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Extra: Oil Rig Survivor Part 5 (60 Minutes)
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Extra: Oil Rig Survivor Part 6 (60 Minutes)
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What Is A Functional Capacity Evaluation (“FCE”)?

Workers, after suffering on-the-job injuries, may be obligated to undergo a Functional Capacity Evaluation (FCE) before returning to work. The stated purpose of the FCE is to ensure that a worker can return to his job of injury in good physical health, and safely perform his duties. The FCE can also be used to determine what type of work an employee is capable of returning to should he not be capable of returning to his job of injury. The American Physical Therapy Association defines a FCE as a “comprehensive battery of performance based tests that is used commonly to determine ability for work, activities of daily living, or leisure activities.” The tests are designed to simulate the physical aspects of an eight hour work day and typically take one to two days to complete in blocks of several hours. Tasks such as balancing, carrying, stooping and climbing are administered, and the worker is subsequently evaluated. The physical intensity of the employee’s pre-injury position is also taken into account; the FCE has a number of job categories, ranging from “sedentary” to “very heavy.” If a worker’s performance in “lifting,” for example, is lacking, this will be less detrimental to a worker whose job is categorized as “sedentary.” An FCE cannot be administered without the employee’s consent. If a worker refuses to participate in the evaluation, and doesn’t meet the criteria for his job category, he may be restricted in his return to the workforce. Reasons for falling short of the FCE’s […]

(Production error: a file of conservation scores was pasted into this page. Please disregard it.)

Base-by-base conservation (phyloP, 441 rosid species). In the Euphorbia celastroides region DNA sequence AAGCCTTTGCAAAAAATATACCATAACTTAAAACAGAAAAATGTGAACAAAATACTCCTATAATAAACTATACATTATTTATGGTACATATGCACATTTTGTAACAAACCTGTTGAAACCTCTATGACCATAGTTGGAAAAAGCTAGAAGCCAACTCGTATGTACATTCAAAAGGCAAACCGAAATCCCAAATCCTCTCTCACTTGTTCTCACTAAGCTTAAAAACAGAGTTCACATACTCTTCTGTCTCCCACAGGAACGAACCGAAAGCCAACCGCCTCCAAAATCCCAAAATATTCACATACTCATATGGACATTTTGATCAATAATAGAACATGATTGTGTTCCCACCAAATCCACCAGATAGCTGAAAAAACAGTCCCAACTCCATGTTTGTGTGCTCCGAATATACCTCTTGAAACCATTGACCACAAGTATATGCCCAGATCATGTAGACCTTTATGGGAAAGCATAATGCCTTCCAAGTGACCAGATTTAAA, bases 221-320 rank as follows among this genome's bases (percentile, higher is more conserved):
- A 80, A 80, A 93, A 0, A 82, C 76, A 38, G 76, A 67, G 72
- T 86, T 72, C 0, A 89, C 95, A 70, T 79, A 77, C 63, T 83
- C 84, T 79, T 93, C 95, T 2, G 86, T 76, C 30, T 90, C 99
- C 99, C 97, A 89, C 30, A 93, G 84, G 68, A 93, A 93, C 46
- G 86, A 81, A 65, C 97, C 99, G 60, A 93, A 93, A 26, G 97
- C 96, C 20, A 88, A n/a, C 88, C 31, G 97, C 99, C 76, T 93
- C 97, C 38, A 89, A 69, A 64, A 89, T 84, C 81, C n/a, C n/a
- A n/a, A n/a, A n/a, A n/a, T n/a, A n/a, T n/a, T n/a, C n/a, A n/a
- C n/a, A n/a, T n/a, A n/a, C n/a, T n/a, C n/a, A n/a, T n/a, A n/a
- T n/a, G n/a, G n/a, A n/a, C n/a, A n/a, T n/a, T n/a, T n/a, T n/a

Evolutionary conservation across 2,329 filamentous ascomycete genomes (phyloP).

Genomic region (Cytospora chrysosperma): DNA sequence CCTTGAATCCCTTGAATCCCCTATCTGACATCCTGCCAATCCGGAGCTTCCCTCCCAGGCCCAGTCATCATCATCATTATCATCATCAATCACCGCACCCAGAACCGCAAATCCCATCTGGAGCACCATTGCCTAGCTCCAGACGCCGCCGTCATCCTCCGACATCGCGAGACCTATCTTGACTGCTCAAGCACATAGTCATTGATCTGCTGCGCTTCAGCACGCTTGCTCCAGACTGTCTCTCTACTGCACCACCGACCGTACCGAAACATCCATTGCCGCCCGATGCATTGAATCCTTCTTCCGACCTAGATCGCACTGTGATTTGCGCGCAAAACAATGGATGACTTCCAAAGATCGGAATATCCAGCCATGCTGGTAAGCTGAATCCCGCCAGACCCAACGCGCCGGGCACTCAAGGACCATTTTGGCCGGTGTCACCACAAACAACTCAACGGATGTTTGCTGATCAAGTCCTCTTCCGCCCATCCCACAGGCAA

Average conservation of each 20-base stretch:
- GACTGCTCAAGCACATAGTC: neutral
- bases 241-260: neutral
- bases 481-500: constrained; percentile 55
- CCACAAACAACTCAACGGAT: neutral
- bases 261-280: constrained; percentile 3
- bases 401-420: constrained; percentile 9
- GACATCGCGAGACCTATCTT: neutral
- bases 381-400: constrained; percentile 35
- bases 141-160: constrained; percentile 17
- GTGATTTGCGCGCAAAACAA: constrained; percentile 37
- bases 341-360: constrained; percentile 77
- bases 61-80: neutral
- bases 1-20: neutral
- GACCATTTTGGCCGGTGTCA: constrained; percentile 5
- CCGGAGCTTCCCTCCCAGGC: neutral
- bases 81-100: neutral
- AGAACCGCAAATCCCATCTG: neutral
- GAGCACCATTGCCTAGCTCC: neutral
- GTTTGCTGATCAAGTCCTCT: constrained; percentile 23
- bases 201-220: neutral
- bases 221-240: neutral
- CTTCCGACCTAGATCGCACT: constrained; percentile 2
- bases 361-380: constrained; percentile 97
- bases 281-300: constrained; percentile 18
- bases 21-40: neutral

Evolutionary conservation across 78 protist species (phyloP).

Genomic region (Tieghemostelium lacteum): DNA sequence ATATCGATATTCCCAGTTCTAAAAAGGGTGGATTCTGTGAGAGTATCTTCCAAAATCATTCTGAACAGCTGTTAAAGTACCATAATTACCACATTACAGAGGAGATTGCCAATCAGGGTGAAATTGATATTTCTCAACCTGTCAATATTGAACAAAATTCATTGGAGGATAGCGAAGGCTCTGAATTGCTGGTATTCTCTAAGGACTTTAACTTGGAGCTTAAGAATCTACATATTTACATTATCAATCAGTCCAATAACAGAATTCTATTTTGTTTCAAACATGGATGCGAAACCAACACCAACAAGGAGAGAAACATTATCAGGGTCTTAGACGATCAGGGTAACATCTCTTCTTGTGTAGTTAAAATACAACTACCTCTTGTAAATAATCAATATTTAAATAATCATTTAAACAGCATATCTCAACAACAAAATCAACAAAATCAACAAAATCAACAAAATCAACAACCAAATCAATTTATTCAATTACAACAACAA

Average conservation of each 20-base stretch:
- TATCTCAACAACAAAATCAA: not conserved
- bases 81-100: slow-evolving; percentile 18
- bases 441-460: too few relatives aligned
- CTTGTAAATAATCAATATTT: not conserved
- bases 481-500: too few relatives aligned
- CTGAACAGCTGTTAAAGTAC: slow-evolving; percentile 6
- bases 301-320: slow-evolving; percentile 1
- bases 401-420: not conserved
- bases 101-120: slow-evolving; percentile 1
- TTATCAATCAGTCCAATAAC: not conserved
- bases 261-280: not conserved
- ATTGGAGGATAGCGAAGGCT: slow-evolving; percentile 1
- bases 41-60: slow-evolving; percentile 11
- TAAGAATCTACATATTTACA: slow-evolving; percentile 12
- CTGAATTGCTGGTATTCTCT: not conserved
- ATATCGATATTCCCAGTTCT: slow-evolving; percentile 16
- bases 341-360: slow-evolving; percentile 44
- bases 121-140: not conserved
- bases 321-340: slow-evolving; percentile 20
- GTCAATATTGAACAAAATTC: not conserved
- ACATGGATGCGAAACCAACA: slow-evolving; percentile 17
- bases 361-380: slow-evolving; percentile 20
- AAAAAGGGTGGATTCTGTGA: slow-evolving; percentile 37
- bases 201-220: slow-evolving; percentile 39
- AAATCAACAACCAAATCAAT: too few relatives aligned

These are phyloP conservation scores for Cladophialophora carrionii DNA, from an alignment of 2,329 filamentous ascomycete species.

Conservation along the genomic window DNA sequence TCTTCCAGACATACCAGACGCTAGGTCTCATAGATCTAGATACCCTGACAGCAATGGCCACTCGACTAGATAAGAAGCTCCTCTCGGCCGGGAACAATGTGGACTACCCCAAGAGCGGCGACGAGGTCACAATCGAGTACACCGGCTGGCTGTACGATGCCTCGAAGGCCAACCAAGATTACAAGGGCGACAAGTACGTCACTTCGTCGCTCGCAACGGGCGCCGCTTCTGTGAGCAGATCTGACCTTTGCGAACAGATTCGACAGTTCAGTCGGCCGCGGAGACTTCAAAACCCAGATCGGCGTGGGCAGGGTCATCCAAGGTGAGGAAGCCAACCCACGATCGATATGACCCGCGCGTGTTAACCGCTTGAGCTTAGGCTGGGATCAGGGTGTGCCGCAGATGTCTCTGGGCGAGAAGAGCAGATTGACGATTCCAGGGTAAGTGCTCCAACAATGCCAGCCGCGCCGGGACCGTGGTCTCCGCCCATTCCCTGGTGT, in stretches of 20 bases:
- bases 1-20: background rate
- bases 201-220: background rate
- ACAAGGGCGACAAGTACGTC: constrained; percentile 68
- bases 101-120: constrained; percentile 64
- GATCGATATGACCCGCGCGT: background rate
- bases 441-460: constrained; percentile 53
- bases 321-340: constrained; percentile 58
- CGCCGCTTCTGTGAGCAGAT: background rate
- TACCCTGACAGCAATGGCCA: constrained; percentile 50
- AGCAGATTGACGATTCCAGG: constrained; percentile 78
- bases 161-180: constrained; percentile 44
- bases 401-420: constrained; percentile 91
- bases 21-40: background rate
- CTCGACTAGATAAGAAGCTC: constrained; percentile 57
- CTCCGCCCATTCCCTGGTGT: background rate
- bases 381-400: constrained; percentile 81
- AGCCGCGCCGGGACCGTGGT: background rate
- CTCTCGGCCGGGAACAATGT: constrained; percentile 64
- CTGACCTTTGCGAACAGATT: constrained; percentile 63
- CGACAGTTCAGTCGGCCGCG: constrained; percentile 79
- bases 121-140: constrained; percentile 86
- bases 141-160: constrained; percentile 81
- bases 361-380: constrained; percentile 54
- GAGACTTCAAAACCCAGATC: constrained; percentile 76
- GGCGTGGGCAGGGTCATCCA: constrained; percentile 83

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Louisiana Workers’ Compensation Premium Fraud

The scenario that is usually associated with the phrase “workers’ compensation fraud” involves an unscrupulous employee who schemes to collect insurance money. He does this by fabricating an injury, falsely reporting that he cannot return to any work while taking employment on the side, or other deceptive methods. The most insidious and costly form of workers’ compensation fraud, however, is “premium fraud,” which occurs when an employer attempts to cut costs by reporting inaccurate employee records. In 2009, the owners of a drywall company in Lafayette, Louisiana were arrested on such charges. The employers avoided paying full insurance premiums by reporting that they had nearly 300 fewer workers on their books than were actually employed. Cases such as this are strong indicators as to why insurance premiums become exponentially more expensive, particularly for employers who are honest about their employment records. Premium fraud is more large-scale and costly for insurance companies to handle than simple claimant fraud. Financially, it makes sense that premiums would rise to cover the monetary loss that premium fraud creates. Reporting an inaccurate number of employees is not the only way that some employers attempt to save money. Workers who are engaged in physically demanding or hazardous activities are more expensive to insure. The employee who spends more time sitting in front of a computer than operating a forklift is less expensive. In some cases of premium fraud, an employer may report that his employees are occupied crunching numbers in the office, when in reality they […]

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